Volunteers are a vital part of Joshua Farm’s mission to offer employment opportunities to youth, make organically-grown food affordable for local residents, and provide service-learning experiences to students of all ages. We welcome individuals and groups to spend an hour, a day, or more at the farm. Volunteers are most needed during March to mid-June and from September to November. During the summer months we are more focused on our youth training/employment program, so our capacity for volunteers during that time is reduced (though not eliminated!). To schedule a time to for a group to volunteer, please contact Kirsten Reinford (see contact form below). Click on “volunteer information > schedule” above for the current dates individual volunteers are welcome.
Some things to know:
- Be prepared to work hard in whatever weather there is! Dress in layers and expect to get dirty.
- We have basic supplies on hand–drinking water, sunscreen, bug spray, gloves, tools. Of course, you are welcome to bring your own supplies if you prefer.
- Please wear closed toed shoes–no sandals or bare feet! Many of our tools are sharp, and there is still a lot of broken glass and debris in the soil.
- There is plenty of parking in the lot on 18th Street, but carpool if you can.
- If you have questions about something, please ask! We want you to understand why, what, and how to work efficiently at the farm.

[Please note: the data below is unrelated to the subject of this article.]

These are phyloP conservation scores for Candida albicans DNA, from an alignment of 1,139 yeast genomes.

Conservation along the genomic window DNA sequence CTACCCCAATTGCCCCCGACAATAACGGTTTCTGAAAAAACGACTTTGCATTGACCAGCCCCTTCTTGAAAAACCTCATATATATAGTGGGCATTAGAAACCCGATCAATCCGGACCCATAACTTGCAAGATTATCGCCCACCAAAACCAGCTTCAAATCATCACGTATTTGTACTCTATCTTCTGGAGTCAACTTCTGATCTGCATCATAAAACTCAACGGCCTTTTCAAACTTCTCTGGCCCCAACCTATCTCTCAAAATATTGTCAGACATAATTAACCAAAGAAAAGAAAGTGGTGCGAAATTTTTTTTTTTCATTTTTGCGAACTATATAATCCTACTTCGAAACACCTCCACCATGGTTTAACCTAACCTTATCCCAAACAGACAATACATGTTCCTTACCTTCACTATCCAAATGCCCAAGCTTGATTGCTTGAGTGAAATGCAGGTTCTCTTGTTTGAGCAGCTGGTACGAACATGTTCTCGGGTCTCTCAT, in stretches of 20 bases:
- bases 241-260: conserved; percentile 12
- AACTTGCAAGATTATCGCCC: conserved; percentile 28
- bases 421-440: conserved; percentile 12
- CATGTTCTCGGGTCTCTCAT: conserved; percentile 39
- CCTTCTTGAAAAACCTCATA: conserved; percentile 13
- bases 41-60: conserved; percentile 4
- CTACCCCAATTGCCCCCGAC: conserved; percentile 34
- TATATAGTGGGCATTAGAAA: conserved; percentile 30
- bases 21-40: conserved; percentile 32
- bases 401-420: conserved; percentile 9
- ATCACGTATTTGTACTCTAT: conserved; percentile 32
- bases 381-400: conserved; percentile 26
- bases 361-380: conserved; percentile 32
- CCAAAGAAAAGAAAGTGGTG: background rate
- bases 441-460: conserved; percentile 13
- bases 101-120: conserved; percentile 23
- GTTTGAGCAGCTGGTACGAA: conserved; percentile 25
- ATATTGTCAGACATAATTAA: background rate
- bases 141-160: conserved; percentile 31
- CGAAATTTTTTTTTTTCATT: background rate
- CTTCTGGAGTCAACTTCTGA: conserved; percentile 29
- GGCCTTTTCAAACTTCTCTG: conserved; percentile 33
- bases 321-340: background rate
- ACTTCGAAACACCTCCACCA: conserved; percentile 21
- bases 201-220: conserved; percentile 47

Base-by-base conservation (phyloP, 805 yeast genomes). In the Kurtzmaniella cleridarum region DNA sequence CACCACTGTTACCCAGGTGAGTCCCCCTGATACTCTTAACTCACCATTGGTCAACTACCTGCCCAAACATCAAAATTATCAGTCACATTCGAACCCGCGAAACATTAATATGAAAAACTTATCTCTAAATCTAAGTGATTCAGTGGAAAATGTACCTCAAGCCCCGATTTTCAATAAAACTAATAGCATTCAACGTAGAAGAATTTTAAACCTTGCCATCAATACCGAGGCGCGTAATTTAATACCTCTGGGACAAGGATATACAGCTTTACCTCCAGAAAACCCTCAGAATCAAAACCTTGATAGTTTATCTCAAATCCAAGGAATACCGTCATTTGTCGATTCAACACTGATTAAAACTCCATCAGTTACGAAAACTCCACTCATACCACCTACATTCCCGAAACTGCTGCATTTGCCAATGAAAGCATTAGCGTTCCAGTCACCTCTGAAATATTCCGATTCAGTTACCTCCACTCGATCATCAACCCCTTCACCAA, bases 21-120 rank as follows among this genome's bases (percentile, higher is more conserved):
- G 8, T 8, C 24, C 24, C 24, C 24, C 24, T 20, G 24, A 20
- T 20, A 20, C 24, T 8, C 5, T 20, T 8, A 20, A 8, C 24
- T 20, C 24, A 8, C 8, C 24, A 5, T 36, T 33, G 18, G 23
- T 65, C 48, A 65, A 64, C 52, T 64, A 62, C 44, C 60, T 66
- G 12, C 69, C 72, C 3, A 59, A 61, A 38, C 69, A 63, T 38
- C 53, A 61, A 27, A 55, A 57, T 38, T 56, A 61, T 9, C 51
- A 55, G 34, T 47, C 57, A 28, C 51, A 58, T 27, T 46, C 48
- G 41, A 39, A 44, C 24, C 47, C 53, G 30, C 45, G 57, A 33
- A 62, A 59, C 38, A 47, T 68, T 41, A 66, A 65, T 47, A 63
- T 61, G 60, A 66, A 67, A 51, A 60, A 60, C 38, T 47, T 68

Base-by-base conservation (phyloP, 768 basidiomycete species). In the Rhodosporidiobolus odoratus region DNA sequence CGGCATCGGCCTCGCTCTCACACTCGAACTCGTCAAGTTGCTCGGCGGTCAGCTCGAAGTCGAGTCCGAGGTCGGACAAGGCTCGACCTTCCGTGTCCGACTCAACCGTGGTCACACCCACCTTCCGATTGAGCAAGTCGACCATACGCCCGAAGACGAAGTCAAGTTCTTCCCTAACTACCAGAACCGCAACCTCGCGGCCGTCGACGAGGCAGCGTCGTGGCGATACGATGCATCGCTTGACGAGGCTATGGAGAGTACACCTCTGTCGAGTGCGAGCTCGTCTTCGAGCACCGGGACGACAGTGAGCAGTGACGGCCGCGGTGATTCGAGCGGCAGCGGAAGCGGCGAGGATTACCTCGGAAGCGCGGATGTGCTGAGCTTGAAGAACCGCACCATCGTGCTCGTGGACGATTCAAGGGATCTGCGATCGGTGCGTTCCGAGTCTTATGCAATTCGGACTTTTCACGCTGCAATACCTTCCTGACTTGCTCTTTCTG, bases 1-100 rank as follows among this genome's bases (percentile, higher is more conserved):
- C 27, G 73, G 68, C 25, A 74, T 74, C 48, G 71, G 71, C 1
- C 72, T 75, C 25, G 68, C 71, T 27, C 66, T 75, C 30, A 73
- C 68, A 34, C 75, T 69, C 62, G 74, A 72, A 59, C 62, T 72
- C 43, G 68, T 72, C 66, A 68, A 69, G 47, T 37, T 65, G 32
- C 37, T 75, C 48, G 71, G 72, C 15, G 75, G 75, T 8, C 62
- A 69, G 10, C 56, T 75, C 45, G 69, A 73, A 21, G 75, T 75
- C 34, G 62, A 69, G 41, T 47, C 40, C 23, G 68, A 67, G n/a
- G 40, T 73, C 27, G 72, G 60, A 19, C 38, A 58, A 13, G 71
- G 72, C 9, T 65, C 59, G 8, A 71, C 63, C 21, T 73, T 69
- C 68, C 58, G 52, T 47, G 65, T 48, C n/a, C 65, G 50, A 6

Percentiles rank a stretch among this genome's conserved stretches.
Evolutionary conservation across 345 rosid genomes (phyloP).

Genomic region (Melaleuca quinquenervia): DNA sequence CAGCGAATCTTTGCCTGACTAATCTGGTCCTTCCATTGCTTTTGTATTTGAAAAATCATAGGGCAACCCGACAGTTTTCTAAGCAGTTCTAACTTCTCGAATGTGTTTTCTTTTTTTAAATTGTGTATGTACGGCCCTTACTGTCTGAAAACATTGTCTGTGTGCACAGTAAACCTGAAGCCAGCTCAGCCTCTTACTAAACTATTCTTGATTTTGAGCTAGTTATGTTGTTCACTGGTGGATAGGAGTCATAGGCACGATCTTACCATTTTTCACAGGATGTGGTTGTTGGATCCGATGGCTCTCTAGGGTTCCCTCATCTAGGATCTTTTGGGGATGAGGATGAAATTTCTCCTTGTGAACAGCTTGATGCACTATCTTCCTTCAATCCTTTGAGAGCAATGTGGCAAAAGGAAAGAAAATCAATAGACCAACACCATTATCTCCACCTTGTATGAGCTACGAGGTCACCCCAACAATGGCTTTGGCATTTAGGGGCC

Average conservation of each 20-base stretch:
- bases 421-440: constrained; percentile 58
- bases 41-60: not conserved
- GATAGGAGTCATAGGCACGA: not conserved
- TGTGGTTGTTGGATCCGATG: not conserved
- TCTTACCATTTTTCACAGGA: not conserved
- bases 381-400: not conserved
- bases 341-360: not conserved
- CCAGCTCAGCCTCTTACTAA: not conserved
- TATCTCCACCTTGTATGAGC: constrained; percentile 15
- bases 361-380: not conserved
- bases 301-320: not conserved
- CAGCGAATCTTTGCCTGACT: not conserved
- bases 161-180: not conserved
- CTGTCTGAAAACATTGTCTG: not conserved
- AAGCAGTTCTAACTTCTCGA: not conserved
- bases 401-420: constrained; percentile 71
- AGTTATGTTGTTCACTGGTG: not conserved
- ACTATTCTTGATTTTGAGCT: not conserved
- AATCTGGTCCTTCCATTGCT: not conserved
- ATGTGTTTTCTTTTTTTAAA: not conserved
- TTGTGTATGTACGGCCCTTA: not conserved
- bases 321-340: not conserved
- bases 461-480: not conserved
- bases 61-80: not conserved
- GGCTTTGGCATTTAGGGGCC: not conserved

- We regret that the farm is not completely accessible for people with physical handicaps, but we can make some accommodations. There are a variety of tasks that can be done sitting down and/or in the shade. Please let us know how we can help you feel welcome and productive at the farm.
- Children are welcome to volunteer with their parents, as long as they respect our plants and tools. There is a sandbox and plenty of room to run (just not among our vegetables!).
In addition to weeding, planting, harvesting, making and spreading compost, picking up trash, etc., there are other kinds of volunteer projects, such as small engine repair, making signs, passing out fliers, hanging up posters, construction projects, painting, etc. Also see the wish list for some projects that volunteers could adopt. If you have specific skills or interests, please contact me to work out the details of a project.
Remember, 10 people working for 4 hours have the capacity to accomplish as much as one person working for 40 hours. The work you do may feel mundane and repetitive, but it is still important. Our culture tends to devalue physical labor; see if you can find a rhythm in it that helps you to be aware, alert, and grateful. If you want to be quiet, listen to the sounds of life on an urban farm. If you want to talk, get to know someone new or look at things from a different perspective. Volunteering is about more than just getting the job done–it’s about connecting with the place and people that make great food possible. Thanks in advance for your service!